40. stem cell research and cloning will soon give me as many copies of your fingers as I want…if nanotech doesn’t do it before, that is.

    still, old methods still work fine…

  41. Ihre Papiere, bitte!

  42. texmex kiddnapper, I agree. I’d call that the gold standard. It works well todate in the upper echelon of espionage. We may never beat that one becuase it use the help of the person with the biometrics.

  43. No system is 100% infallible, so scenarios that point it out does not affect my claim of future authentication schemes and where, and how they will be used.

    Government and private industry will want to use the best methods. It will be biometrics. It already plays a role for high security, it’s just a question of when it becomes cost effective for widespread use. That’s not far in the future.

  44. “””stem cell research and cloning will soon give me as many copies of your fingers as I want…if nanotech doesn’t do it before, that is.”””

    Hey, pick up some skin cells from the intended victim and clone them. How long would that take and at what cost? By then you’ve lost interest in stealing your neighbor’s car and you could buy your own car with the amount it would taken to clone. By the time cloning in your basement can be done, you’ll need a biometric scan to purchase the equipment, unless you steal it, but you would keep it long unless you built a room that’s a Faraday cage since the device will be broadcasting it’s location the whole time you have it, and that’s assuming an alarm wasn’t activated as soon as you removed the device from the room where you’re stealing it. That’s called asset tracking. Some hospitals may be using it, but companies are trying to sell it to hospitals now. It’s wifi based. Every item has an RFID tag, from wheelchairs to bottles of asprin. If you what to know where they are, you look it up in a computer, an alarm is triggered if the signal drops. So if a wheelchair is removed from hospital property, they know about it in real time and they can tell where it left the area so they know where to go look, or send the cops, or whatever.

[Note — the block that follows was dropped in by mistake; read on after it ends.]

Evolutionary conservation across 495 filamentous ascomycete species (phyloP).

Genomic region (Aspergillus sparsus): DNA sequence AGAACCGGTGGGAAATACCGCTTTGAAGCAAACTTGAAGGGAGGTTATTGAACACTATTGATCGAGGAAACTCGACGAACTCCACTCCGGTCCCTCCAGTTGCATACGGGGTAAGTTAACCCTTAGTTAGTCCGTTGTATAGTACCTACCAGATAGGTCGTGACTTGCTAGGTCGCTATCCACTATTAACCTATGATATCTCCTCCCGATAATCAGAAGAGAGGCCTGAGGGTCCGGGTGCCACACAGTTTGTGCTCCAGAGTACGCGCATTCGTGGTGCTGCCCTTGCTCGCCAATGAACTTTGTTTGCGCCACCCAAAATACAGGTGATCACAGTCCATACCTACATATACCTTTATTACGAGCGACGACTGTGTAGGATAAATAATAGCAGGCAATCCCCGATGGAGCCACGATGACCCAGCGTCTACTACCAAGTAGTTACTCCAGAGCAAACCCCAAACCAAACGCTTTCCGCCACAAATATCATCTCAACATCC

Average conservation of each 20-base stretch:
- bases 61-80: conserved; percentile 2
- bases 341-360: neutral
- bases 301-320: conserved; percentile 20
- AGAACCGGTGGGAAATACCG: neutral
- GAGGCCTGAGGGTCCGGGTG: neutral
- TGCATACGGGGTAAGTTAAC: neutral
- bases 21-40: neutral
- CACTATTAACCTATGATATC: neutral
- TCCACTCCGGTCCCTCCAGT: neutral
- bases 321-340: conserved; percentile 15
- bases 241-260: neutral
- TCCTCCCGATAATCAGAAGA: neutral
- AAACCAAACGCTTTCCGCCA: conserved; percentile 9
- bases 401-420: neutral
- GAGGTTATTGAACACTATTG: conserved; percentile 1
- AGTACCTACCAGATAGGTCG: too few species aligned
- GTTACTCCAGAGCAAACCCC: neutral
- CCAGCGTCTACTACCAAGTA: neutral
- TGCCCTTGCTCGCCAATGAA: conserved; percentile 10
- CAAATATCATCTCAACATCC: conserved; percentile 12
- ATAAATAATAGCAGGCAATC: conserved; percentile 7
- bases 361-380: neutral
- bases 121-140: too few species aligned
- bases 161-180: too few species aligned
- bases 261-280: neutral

Anyways, the point is biometric authentication will prevent more theft and fraud than current systems. It will also allow authorites and buisnesses added intelligence capabilites for analysis be it determining what a suspect did in the last x days or to evaluate inventory trends.

  45. I’m a shitty programer but I know the MGM system better than most of the managers and supervisors. Why? They never bothered to learn the underlying systems. DOS is apparently not even taught anymore. It’s turning the current systems into backdoor havens. I suspect that at some point we will tread upon a scenario Verner Vinge wrote about in his novels. With programs and systems built on one another eventually we will no longer be able to learn the entire system. A programmer/archaeologist will be the end result.

  46. Naga Sadow,

    Vernor Vinge!

    A Deepness in the Sky… what an amazing work of art

  47. Vic, security is 90% vigilance and has nothing to do with hardware. Most people find excessive security tedious and disable it. They make a cost-benefit analysis and determine that the likelihood of something being stolen doesn’t warrant high security.

    All security hardware can be hacked. But the true weak point is people.

  48. also, pretty heavy on the biometrics… remember those QH localizers?

    absolutely epic

  49. flix,

    You damn right it is! My personal pick for best scifi novel EVER is “A Fire upon the Deepo”, followed by “A Deepness in the Sky”. Pham Nuwen is actually a cognomen I use . . . elsewhere.

  50. flix,

    The strange thing is that no one on these boards really read his novels. He didn’t even make it on the list of 100 most Libertarian sci fi novelists!

  51. I hope they don’t make retinal scans the biometric of choice.

  52. “””All security hardware can be hacked. But the true weak point is people.”””

    That’s irrelevant to my point. It’s not about locking thing up 100%. It’s about tech and security trends. The Pentagon didn’t drop the iris scan concept because it could be hacked or compromised in Texmex kiddnapper’s style. It was the most secure method at the time. It’s about improving on the current systems not making things 100% failsafe. That hasn’t stopped security from being the big buisness it is. The more ease of use, the more likely it will be used and when protocols become mandated by law they will be used. My lastest encounter was buying Advil with psudoeffidrine. It required me handing over my drivers license and information entered into a database for me to purchase what was a friggin over the counter cold medicine. Thank you Congress for the meth act.

    20 years ago I would have said you were full of it if you told me that in the future my name would have to be entered in a database to buy over the counter Advil cold medicine.

  53. “…it is almost always a bad trade-off to deny society the benefits of a communications technology just because the bad guys might use it too.”

    In my line of work, I call this designing for criminals. I’m asked — never explicitly — to do this quite often. Adjust plans and methodologies to account for the statistically insignificant number of individuals who might pervert a system, abuse or subvert its commercial intent, etc. I resist when I can with a reasoned argument for the benefits of designing for neutral or benevolent agents. Sometimes, my clients see reason. Often, though, legal actors prevail because it is their job to protect against any and all liability — even if neutral and benevolent agents must jump through extra hoops or suffer an absence of usable features to prevent a tiny group of people from abusing the system. It’s all so tiresome.